So, what’s the answer you ask? Well I think it’s pretty simple really, start setting goals you’ll be jumping out of bed each morning to fulfill. For example, head to a local shelter and adopt your new best friend. You win two-fold, rescuing a life and spending time with a furry companion is proven to reduce stress and increase longevity. If you decide to adopt a pooch you’ll be more likely to walk on a daily basis which will help chip away at those pesky pounds and reduce your risk of heart attack. That’s a win-win-win! You can thank me later.
If you haven’t already made a resolution it’s not too late either, here’s your chance to make a lasting commitment to your health and happiness:
First, focus on the positive rather than fixating on the negative.
Instead of telling yourself you need to lose weight try committing to a new hobby you’ve always wanted to learn like horseback riding lessons or skiing programs. I’m ashamed to admit that I can’t skate. I didn’t come from a family that could afford lessons to suit my every desire. A Canadian who can’t skate is an embarrassment at the highest level. This would be a great time to make a resolution to learn, since it would mean that I could participate in a celebrated family pastime and stay active at the same time.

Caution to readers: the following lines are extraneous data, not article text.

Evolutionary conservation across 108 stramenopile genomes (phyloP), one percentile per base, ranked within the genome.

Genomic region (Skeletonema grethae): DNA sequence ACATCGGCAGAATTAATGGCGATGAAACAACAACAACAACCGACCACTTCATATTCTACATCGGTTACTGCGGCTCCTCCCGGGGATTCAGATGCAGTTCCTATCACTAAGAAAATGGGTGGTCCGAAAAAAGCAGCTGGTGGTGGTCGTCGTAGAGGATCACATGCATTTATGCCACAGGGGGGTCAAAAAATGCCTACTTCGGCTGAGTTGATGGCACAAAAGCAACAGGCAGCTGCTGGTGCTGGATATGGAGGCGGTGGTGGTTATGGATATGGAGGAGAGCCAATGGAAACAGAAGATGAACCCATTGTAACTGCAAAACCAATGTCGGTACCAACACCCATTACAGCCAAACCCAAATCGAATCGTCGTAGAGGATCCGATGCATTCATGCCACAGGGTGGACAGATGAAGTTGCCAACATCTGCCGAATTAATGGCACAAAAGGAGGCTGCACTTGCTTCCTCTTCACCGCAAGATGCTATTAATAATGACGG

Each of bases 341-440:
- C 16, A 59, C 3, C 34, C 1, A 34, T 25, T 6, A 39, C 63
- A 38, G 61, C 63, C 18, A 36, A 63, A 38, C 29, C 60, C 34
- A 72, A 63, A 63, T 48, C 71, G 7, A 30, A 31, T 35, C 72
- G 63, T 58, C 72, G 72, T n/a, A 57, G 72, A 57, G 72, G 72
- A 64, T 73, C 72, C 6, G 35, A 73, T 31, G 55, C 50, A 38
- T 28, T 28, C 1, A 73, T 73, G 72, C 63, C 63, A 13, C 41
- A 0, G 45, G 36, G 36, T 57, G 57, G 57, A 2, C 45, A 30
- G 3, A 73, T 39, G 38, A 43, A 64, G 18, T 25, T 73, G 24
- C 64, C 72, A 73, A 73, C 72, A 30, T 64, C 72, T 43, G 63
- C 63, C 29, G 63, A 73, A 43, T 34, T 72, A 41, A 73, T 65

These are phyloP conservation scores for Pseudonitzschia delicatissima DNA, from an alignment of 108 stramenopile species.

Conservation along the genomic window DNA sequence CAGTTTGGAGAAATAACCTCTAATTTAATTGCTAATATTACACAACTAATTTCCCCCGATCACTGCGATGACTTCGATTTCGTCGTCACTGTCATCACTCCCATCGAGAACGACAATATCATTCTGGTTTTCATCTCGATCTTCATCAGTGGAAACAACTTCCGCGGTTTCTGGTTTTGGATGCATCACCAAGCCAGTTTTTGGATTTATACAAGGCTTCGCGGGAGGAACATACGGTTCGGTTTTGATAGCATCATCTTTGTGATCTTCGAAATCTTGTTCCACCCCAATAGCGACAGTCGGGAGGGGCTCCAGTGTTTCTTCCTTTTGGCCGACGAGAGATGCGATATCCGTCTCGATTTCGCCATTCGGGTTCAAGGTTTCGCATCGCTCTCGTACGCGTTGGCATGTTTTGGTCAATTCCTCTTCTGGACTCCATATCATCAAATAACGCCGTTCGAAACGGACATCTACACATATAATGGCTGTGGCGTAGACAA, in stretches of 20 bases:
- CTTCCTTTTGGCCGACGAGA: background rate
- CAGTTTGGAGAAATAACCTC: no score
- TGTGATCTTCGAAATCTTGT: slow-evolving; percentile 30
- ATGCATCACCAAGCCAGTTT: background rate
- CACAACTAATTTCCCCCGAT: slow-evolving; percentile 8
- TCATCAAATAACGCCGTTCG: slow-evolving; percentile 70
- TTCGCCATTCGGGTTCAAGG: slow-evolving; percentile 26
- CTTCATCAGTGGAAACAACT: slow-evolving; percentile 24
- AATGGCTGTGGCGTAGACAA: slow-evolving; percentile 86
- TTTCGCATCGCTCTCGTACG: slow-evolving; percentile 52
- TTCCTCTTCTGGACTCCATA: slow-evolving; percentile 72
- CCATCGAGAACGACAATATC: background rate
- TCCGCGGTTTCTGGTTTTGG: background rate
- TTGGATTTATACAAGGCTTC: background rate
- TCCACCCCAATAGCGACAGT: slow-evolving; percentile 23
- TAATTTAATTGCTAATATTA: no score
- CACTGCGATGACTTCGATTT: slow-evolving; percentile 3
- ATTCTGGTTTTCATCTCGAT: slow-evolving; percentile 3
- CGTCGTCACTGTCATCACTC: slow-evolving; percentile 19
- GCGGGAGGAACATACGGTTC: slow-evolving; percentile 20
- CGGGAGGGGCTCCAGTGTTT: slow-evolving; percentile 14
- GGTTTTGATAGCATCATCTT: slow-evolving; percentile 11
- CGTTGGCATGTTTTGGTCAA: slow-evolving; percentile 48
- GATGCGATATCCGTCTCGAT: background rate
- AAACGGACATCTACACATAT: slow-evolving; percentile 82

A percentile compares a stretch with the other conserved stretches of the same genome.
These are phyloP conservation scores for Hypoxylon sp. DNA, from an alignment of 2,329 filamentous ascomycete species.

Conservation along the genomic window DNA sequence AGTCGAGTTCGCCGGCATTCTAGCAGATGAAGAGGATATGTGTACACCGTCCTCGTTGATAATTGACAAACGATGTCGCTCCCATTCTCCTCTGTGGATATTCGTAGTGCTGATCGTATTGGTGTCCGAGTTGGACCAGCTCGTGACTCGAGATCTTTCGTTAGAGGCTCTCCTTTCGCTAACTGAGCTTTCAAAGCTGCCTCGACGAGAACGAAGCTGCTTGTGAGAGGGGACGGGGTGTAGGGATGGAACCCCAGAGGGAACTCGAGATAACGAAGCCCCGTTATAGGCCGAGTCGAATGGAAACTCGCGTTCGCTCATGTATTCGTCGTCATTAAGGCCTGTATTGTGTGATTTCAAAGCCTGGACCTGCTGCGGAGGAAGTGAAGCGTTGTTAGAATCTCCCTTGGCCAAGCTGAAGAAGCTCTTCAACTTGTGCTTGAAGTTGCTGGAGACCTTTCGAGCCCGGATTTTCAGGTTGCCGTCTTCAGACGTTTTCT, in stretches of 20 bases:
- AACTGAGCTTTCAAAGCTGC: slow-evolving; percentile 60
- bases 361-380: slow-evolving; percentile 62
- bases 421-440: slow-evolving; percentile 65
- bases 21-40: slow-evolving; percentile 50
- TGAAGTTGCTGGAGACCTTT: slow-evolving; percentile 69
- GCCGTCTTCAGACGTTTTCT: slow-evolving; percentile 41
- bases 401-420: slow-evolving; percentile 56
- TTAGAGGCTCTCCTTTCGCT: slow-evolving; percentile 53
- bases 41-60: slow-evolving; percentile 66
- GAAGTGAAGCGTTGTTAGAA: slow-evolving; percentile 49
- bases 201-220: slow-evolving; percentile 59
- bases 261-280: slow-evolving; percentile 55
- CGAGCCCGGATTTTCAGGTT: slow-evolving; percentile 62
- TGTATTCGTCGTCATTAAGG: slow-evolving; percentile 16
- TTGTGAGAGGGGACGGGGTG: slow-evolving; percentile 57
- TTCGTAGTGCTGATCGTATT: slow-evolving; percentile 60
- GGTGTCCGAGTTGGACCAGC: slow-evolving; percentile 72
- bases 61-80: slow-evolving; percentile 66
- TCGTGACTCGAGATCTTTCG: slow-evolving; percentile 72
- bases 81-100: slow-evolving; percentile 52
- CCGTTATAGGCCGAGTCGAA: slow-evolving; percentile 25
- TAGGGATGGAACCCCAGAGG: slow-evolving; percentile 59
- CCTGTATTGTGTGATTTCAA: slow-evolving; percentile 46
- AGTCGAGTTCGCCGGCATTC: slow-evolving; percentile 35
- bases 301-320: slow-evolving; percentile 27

Be specific, book the time into your schedule and make it part of your routine
No one ever ran a marathon without training first. Not putting in the time to achieve your goals is a sure-fire way of ensuring you won’t commit. If you’ve decided you want to commit to being a nicer person then also find ways to purge the negativity that will eventually find you. Take up meditation or a high intensity sport to burn off the negative energy. Again you’ll find yourself improving on many levels.
Plan ahead to make permanent changes
Right now, before you even have time to make an excuse go ahead make a plan. Find ways to counter the excuses you will inevitably make. If creating a budget and saving money is your goal get a referral to a reliable financial advisor. If travel is something you really want to do, start asking friends and family what places they recommend. Book something in the next year and plan to put away a feasible amount of money each week or month to ensure you won’t have any last minute surprises.